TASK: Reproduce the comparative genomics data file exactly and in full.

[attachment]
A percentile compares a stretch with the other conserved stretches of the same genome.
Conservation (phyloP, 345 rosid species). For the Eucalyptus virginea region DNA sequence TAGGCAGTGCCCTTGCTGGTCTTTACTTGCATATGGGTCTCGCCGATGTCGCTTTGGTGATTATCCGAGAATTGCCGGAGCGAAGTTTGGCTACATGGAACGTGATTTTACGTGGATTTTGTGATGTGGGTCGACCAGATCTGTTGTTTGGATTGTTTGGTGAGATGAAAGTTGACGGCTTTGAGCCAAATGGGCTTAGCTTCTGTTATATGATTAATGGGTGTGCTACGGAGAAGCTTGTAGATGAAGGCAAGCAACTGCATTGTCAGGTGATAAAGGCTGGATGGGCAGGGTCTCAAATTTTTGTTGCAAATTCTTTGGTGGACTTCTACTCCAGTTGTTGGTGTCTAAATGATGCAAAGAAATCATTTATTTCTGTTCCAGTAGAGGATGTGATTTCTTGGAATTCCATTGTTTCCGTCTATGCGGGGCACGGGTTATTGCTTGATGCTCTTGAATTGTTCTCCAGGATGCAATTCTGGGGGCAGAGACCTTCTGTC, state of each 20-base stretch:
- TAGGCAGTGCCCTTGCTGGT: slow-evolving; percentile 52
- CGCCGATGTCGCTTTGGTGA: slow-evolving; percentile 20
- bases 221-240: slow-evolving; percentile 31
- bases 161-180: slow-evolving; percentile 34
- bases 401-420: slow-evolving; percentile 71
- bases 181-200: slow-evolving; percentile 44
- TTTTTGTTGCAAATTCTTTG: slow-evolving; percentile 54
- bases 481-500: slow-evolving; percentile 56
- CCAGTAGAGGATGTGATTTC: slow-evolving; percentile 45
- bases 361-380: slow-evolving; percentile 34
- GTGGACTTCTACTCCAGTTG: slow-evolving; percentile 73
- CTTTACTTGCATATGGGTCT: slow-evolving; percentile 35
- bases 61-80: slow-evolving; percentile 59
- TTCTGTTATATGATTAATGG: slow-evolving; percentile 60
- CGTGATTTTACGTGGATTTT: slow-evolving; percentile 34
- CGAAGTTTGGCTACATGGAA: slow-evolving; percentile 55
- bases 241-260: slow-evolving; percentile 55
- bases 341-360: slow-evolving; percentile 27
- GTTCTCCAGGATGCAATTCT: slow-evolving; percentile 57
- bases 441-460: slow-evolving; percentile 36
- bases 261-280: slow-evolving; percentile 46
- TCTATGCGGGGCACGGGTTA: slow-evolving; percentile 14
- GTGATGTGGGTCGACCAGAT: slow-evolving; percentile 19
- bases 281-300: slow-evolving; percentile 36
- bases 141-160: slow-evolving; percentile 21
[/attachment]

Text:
A percentile compares a stretch with the other conserved stretches of the same genome.
Conservation (phyloP, 345 rosid species). For the Eucalyptus virginea region DNA sequence TAGGCAGTGCCCTTGCTGGTCTTTACTTGCATATGGGTCTCGCCGATGTCGCTTTGGTGATTATCCGAGAATTGCCGGAGCGAAGTTTGGCTACATGGAACGTGATTTTACGTGGATTTTGTGATGTGGGTCGACCAGATCTGTTGTTTGGATTGTTTGGTGAGATGAAAGTTGACGGCTTTGAGCCAAATGGGCTTAGCTTCTGTTATATGATTAATGGGTGTGCTACGGAGAAGCTTGTAGATGAAGGCAAGCAACTGCATTGTCAGGTGATAAAGGCTGGATGGGCAGGGTCTCAAATTTTTGTTGCAAATTCTTTGGTGGACTTCTACTCCAGTTGTTGGTGTCTAAATGATGCAAAGAAATCATTTATTTCTGTTCCAGTAGAGGATGTGATTTCTTGGAATTCCATTGTTTCCGTCTATGCGGGGCACGGGTTATTGCTTGATGCTCTTGAATTGTTCTCCAGGATGCAATTCTGGGGGCAGAGACCTTCTGTC, state of each 20-base stretch:
- TAGGCAGTGCCCTTGCTGGT: slow-evolving; percentile 52
- CGCCGATGTCGCTTTGGTGA: slow-evolving; percentile 20
- bases 221-240: slow-evolving; percentile 31
- bases 161-180: slow-evolving; percentile 34
- bases 401-420: slow-evolving; percentile 71
- bases 181-200: slow-evolving; percentile 44
- TTTTTGTTGCAAATTCTTTG: slow-evolving; percentile 54
- bases 481-500: slow-evolving; percentile 56
- CCAGTAGAGGATGTGATTTC: slow-evolving; percentile 45
- bases 361-380: slow-evolving; percentile 34
- GTGGACTTCTACTCCAGTTG: slow-evolving; percentile 73
- CTTTACTTGCATATGGGTCT: slow-evolving; percentile 35
- bases 61-80: slow-evolving; percentile 59
- TTCTGTTATATGATTAATGG: slow-evolving; percentile 60
- CGTGATTTTACGTGGATTTT: slow-evolving; percentile 34
- CGAAGTTTGGCTACATGGAA: slow-evolving; percentile 55
- bases 241-260: slow-evolving; percentile 55
- bases 341-360: slow-evolving; percentile 27
- GTTCTCCAGGATGCAATTCT: slow-evolving; percentile 57
- bases 441-460: slow-evolving; percentile 36
- bases 261-280: slow-evolving; percentile 46
- TCTATGCGGGGCACGGGTTA: slow-evolving; percentile 14
- GTGATGTGGGTCGACCAGAT: slow-evolving; percentile 19
- bases 281-300: slow-evolving; percentile 36
- bases 141-160: slow-evolving; percentile 21